CHIEF JUSTICE ROBERTS announced the judgment of the Court and delivered the opinion of the Court with respect to Parts I, II, and III–C, an opinion with respect to Part IV, in which JUSTICE BREYER and JUSTICE KAGAN join, and an opinion with respect to Parts III–A, III–B, and III–D.


In Justice Ginsberg opinion, you can see that she and Justices Sotomayor, Breyer, and Kagan join those parts where Roberts is announcing "the opinion of the Court":
I therefore join Parts I, II, and III–C of THE CHIEF JUSTICE’s opinion.
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Re: Supreme court debate Affodable Care Act

Postby Ghostbear » Thu Jun 28, 2012 7:56 pm UTC

How do people feel about the fact that the "swing vote" in this case was Roberts? It seems to me that he was in a tough box, because any vote he made that ended in a 5-4 decision was going to be considered to have been a highly political decision by a large number of people.

--------
Ghostbear wrote:As someone who wants to see the law upheld, I'm expecting disappointment. I saw some chatter about people thinking it might get upheld because some of the liberal justices have seemed happy lately, while Scalia seemed unhappy.. but I think that's just people reading far too much into things.

I'll be quite pleasantly surprised if I'm wrong.

I am quite pleasantly surprised to be proven wrong!

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Re: Supreme court debate Affodable Care Act

Postby kiklion » Thu Jun 28, 2012 7:56 pm UTC

@Tirian Because I am just so used to using google I didn't even think of going to their website. Then I followed your link, went to their website and could not find it. Probably because I am using the wrong terminology at times. Either way I was able to read it through the direct links provided, thank you and the other guy.

Heisenberg wrote:I didn't realize there was precedent for saying "Congress says it's a penalty, but we think it's a tax." That's a new one on me.

What's especially strange is that the Court was convinced that this wasn't a tax earlier, because if it was a tax (which it is now) they wouldn't have been able to rule on it until 2014.


With regards as to how they were able to rule and ignore the Anti-Injunction Act, I understand that the funds were treated as a penalty here because congress stated it to be a penalty. Congress also specifically stated in the Anti-Injunction Act that it only applied to taxes. Therefore the justices may make a ruling. This makes sense to me.

The fact that it was ruled to be constitutional under taxation powers and not commerce clause also makes sense to me. Both how commerce clause does not apply as it would be creating the event that needs to be regulated, and how even though they are labeling this a fine, it is a tax being applied as a tax to raise revenue. Even though an effect of the tax is to increase health insurance participation, the funds raised also go towards paying for parts of the health care bill (I think). Comparing this to the reasons the child labor tax was decided to be a penalty instead; it was punitive, it was not received by the IRS, it requires known intent, and that it prevents the IRS from using a few of it's powers that are punitive it does not come off as a penalty, but as a revenue method for the bill. While simply proving that IF this was a tax, the previous methods used to declare a tax a penalty would not work in this situation does not mean that this is a tax, I still agree with his overall conclusion. Particularly because I don't know any other methods to distinguish a penalty from a tax.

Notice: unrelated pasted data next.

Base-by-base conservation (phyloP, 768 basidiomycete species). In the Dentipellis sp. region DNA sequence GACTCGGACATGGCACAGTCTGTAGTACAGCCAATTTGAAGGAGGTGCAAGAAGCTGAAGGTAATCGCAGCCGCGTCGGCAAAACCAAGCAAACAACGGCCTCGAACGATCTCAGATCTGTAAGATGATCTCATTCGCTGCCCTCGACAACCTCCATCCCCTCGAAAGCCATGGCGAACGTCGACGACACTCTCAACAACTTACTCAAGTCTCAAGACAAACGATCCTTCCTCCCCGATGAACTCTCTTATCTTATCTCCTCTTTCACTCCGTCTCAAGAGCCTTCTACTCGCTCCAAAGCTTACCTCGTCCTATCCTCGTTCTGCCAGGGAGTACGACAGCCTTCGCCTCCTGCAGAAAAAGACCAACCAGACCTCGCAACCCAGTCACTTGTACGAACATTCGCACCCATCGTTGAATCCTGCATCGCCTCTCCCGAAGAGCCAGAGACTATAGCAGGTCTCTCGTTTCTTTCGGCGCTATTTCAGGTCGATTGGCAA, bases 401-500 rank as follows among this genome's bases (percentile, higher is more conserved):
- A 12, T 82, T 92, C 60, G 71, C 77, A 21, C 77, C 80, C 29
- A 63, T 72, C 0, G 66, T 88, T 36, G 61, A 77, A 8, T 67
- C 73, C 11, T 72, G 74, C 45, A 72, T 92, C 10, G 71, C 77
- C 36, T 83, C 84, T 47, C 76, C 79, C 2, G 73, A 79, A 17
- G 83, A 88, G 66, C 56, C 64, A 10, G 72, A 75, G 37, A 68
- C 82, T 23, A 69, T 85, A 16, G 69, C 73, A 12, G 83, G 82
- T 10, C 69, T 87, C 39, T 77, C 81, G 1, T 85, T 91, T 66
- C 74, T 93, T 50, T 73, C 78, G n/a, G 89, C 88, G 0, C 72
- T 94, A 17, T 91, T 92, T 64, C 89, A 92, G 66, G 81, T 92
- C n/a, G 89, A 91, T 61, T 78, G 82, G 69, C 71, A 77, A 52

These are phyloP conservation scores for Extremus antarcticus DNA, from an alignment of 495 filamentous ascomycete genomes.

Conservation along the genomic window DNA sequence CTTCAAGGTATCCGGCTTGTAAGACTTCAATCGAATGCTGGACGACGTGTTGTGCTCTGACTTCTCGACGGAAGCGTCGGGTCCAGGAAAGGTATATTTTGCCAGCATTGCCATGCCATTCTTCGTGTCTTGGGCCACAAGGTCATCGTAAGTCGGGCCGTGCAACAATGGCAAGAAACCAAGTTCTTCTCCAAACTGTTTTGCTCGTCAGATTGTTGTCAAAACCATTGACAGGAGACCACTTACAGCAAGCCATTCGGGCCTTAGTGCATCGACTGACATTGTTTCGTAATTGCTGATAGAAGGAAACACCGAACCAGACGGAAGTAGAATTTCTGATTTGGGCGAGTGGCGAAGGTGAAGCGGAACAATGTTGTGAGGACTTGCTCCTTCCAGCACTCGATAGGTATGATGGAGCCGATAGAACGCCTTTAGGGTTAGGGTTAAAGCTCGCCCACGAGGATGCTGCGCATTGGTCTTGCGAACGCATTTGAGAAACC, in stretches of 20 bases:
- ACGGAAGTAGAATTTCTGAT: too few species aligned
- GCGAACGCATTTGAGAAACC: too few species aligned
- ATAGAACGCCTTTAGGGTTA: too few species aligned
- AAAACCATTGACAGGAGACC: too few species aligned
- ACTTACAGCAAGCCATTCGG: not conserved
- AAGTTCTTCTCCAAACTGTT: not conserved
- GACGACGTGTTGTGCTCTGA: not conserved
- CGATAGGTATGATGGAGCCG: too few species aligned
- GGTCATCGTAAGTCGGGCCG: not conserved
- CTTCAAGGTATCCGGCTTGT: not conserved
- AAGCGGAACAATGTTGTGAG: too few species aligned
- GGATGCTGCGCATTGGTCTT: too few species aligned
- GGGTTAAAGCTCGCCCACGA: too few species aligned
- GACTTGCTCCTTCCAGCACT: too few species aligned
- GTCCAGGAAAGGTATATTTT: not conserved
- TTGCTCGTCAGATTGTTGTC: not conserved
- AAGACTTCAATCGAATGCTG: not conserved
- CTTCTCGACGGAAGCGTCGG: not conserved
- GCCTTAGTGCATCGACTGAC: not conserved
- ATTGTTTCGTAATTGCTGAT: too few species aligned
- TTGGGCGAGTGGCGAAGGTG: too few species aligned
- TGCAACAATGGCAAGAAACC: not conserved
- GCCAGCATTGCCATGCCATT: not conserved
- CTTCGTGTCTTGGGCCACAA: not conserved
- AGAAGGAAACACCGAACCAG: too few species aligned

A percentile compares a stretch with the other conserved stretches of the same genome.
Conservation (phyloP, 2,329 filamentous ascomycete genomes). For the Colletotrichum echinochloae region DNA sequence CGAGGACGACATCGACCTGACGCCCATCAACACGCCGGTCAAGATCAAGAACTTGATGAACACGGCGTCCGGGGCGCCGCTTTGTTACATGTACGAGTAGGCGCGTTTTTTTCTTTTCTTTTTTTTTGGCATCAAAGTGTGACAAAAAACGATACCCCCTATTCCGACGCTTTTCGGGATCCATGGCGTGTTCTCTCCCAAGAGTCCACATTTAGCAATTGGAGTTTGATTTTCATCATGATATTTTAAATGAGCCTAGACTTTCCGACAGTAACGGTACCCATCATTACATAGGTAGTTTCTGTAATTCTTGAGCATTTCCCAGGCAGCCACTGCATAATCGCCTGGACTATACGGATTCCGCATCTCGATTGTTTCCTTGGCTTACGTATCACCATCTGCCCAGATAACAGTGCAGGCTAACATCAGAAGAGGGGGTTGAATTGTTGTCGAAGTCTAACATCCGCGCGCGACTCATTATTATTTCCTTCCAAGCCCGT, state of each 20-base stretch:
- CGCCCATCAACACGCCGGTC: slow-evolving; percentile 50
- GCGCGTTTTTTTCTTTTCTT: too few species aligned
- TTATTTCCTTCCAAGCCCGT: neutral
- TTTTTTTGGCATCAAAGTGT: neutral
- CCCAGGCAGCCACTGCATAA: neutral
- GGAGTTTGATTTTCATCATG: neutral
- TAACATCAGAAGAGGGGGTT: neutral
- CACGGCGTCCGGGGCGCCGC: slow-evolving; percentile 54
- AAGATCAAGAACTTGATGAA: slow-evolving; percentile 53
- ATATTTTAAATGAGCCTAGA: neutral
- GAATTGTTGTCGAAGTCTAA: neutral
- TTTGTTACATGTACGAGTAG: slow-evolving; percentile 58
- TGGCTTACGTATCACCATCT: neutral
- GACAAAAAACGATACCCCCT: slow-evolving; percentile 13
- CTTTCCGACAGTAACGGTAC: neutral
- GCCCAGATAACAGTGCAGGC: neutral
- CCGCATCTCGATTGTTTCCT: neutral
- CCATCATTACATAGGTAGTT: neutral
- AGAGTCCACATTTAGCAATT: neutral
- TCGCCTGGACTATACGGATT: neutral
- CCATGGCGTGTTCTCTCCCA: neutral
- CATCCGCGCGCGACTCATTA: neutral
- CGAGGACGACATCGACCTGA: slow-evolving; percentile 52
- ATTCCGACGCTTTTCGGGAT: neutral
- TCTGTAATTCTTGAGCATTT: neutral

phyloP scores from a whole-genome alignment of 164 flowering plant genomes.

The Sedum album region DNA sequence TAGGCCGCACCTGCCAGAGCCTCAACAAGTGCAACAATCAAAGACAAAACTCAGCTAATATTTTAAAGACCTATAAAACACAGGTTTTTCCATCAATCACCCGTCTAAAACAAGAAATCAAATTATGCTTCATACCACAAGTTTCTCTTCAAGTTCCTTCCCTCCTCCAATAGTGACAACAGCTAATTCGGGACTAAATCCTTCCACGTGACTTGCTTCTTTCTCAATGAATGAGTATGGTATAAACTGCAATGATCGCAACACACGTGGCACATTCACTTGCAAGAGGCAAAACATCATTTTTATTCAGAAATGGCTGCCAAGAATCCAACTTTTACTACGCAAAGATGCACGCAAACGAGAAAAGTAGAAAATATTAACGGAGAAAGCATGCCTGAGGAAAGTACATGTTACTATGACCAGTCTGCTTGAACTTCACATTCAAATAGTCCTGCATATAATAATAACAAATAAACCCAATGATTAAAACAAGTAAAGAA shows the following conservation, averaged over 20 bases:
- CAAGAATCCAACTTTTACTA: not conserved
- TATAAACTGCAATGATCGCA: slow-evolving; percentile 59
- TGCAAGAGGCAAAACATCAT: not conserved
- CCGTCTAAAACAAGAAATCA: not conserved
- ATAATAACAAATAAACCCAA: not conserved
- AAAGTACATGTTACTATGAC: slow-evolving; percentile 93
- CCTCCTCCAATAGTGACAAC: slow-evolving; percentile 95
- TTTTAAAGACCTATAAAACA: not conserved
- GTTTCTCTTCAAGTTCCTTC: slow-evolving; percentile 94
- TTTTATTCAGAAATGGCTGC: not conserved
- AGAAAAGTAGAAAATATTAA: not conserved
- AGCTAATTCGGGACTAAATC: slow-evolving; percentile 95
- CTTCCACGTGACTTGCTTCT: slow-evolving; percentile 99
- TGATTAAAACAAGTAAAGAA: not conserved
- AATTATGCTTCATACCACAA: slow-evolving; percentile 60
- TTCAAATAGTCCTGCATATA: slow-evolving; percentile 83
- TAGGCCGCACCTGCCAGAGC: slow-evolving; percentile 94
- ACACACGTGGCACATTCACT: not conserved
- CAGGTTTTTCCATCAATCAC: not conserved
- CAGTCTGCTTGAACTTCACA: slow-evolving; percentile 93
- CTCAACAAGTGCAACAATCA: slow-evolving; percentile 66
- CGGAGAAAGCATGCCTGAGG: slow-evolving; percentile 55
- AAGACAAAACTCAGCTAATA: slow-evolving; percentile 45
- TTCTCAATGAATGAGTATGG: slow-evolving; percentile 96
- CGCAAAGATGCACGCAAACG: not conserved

What I don't get is why the government was able to ask the supreme court to make a ruling taking into consideration that it was a tax and not a penalty. If it is even brought before the court because it is assumed these words are selected deliberately, then why would the government be able to change the wording of the law in a way that changes the meaning of the law without requiring another passage through the legislature? I believe he tries to defend this on page 39, but I don't agree with his conclusion there. The difference being that the ACA penalty is used to fund the rest of the law. Here it is just a punitive fee assessed on people who still have old windows, on purpose or not. While I agree that interpreting it as a tax would not be imposing a tax through judicial legislation due to its methods already being in the law, if we have already concluded that Congress is intentional in it's selection of wording, and that changing the wording of this line changes it's constitutionality, then it should go back through Congress to ensure that the constitutional wording is also wanted by Congress. Since changing the meaning from a penalty to a tax changes its constitutionality, it may also change how it affects and is affected by other rulings and laws.